thinking and understanding; and what it does to preserve and sustain its work
and pass it on to future generations.
5. The knowledge and skills that separate and distinguish among: a) a novice; b)
a person who has a personally useful level of competence; c) a reasonably
competent person, employable in the discipline; d) a state or national expert;
and e) a world-class expert.
Thus, one way to answer the “what is math” question is to provide considerable detail in each
of the numbered areas. Since math is an old, broad, deep, and widely studied discipline, each of
9. Becoming a Better Math Tutor
the bulleted items has been targeted by a great many books, articles, professional talks, and
academic courses. The reader is encouraged to spend a couple of minutes thinking about his or
her insights into each of the numbered areas.
Humans and a number of other creatures are born with some innate ability to deal with
quantity. Very young human infants can distinguish between one of something, two of that
something, and three of that something. However, it is our oral and written languages that make
it possible to develop and use the math students learn in school. Our successes in math depend
heavily on the informal and formal education system for helping children to learn and use math.
The language of math is a special-purpose language useful in oral and
written communication. It is a powerful aid to representing, thinking
about, and solving math-related problems.
Our current language of math represents thousands of years of development (Moursund and
Ricketts, 2008). The language has changed and grown through the work of math researchers and
math users. As an example, consider the decimal point and decimal notation. These were great
human inventions made long after the first written languages were developed.
The written language of mathematics has made possible the mathematics that we use today.
The discipline and language of math have been developed through the work of a large number of
mathematicians over thousands of years. The written language of math has made it possible to
learn math by reading math.
Math is much more than just a language. It is a way of thinking and problem solving. Here is
a quote from George Polya, one of the world’s leading mathematicians and math educators of the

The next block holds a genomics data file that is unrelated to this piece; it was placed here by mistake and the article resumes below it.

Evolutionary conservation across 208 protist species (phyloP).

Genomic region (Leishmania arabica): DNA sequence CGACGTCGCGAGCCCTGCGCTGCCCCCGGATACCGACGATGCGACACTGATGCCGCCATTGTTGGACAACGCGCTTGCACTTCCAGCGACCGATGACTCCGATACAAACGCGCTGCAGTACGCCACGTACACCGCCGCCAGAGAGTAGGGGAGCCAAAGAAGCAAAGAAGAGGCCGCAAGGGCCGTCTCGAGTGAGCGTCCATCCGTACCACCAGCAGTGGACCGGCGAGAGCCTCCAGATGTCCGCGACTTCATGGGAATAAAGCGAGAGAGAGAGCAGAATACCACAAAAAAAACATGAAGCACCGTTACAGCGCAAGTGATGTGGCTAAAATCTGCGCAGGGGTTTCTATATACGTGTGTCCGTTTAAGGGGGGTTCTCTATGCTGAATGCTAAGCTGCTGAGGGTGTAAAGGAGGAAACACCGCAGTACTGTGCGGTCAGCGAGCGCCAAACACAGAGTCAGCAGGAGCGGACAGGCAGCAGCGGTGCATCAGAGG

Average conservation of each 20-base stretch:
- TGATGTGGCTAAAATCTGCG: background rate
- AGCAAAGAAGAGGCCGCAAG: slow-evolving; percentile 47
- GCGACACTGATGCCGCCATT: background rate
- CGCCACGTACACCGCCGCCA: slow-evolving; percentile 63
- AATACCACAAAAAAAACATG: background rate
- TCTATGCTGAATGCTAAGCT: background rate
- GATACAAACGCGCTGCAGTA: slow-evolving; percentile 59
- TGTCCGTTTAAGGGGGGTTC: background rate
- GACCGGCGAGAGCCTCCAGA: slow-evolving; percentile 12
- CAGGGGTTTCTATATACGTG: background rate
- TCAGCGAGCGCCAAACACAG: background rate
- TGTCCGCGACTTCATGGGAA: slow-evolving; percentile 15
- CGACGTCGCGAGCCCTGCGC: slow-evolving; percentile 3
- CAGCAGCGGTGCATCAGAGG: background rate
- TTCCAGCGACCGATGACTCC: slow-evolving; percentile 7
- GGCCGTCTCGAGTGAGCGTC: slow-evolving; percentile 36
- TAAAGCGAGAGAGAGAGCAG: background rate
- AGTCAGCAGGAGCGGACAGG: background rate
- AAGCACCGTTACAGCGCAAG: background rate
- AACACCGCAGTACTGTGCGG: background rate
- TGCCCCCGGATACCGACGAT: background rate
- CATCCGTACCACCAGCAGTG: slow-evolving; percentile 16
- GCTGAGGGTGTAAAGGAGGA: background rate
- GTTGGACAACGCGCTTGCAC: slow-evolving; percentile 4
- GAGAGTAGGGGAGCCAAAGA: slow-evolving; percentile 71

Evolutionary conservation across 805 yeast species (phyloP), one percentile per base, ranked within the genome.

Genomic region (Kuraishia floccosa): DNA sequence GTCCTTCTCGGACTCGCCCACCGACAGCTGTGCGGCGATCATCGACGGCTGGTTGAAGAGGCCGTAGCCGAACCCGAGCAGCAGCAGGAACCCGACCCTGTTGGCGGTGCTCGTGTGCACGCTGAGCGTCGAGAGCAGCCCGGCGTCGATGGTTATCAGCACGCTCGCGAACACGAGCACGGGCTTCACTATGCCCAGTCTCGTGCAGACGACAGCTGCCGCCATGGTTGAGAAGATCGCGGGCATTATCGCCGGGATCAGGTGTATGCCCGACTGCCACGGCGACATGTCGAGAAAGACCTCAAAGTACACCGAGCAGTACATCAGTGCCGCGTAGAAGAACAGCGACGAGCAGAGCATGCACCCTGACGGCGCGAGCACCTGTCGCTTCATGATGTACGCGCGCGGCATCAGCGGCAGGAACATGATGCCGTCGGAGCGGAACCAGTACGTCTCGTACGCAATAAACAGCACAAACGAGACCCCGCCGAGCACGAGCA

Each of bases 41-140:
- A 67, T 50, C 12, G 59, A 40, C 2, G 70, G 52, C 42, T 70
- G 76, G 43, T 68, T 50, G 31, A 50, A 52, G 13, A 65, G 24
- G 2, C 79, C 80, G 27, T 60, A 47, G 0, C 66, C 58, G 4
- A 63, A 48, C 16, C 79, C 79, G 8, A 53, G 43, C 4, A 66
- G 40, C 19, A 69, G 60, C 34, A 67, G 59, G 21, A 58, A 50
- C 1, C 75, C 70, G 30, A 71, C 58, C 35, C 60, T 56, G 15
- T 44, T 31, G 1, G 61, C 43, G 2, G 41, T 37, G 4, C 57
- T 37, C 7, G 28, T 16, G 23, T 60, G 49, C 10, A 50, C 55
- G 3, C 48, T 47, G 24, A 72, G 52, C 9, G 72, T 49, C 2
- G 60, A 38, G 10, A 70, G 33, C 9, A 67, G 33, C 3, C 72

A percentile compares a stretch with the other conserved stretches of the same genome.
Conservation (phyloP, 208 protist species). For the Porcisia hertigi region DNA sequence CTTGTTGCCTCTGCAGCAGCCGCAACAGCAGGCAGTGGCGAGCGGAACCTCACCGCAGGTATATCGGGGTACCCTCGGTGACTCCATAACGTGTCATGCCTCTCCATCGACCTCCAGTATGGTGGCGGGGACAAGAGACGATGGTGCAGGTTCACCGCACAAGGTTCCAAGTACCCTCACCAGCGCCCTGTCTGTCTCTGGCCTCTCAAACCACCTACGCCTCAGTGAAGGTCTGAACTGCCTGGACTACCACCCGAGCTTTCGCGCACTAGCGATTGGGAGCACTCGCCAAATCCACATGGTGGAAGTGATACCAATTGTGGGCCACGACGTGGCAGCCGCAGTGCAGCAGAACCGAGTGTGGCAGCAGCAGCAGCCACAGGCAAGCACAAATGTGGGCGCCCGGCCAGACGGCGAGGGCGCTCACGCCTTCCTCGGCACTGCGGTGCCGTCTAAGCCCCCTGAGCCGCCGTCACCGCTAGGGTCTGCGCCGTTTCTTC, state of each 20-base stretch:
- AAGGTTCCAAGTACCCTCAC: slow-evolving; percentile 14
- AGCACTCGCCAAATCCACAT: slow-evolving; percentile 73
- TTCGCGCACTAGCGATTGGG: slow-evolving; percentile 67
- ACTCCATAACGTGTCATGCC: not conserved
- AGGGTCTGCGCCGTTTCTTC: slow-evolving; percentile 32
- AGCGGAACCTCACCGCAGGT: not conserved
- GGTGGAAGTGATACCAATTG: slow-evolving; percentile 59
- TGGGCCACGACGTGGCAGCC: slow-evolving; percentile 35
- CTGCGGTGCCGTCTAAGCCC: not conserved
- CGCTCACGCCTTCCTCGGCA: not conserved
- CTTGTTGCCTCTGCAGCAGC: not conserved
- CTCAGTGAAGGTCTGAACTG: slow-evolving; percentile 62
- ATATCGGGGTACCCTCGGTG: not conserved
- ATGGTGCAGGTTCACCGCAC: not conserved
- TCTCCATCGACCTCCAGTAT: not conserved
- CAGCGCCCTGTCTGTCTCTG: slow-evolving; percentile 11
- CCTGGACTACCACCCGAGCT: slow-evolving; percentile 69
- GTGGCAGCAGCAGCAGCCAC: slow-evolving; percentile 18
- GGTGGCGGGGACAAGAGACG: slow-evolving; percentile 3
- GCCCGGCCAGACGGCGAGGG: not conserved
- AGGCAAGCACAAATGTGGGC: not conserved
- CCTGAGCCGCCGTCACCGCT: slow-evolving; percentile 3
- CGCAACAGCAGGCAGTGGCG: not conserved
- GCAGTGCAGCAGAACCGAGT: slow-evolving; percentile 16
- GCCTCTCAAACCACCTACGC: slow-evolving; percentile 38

20th century.
To understand mathematics means to be able to do mathematics. And what
does it mean doing mathematics? In the first place it means to be able to
solve mathematical problems. For the higher aims about which I am now talking
are some general tactics of problems—to have the right attitude for problems and
to be able to attack all kinds of problems, not only very simple problems, which
can be solved with the skills of the primary school, but more complicated
problems of engineering, physics and so on, which will be further developed in
the high school. But the foundations should be started in the primary school. And
so I think an essential point in the primary school is to introduce the children to
the tactics of problem solving. Not to solve this or that kind of problem, not to
make just long divisions or some such thing, but to develop a general attitude for
the solution of problems. [Bold added for emphasis.]
Math educators frequently answer the “What is math?” question by discussing the processes
of indentifying, classifying, and using patterns. In that sense, math is a science of patterns.
However, problem solvers in all disciplines look for patterns within their disciplines. That helps
to explain why math is such an interdisciplinary discipline—it can be used to help work with
patterns in many different disciplines.
10. Becoming a Better Math Tutor
Other answers to the “What is math?” question are explored in Moursund (2007). The careful
rigorous arguments of math proofs are a key aspect of math. The language of math and the
accumulated math proofs make it possible for math researchers to build on the previous work of
others. Building on the previous work of others is an essential idea in problem solving in math
and other disciplines.
Helping Tutees to Become Mathematically “Mature” Adults
Our math education system places more emphasis on some of the components of the
discipline of math than on others. During 2010–2011, most of the states in the United States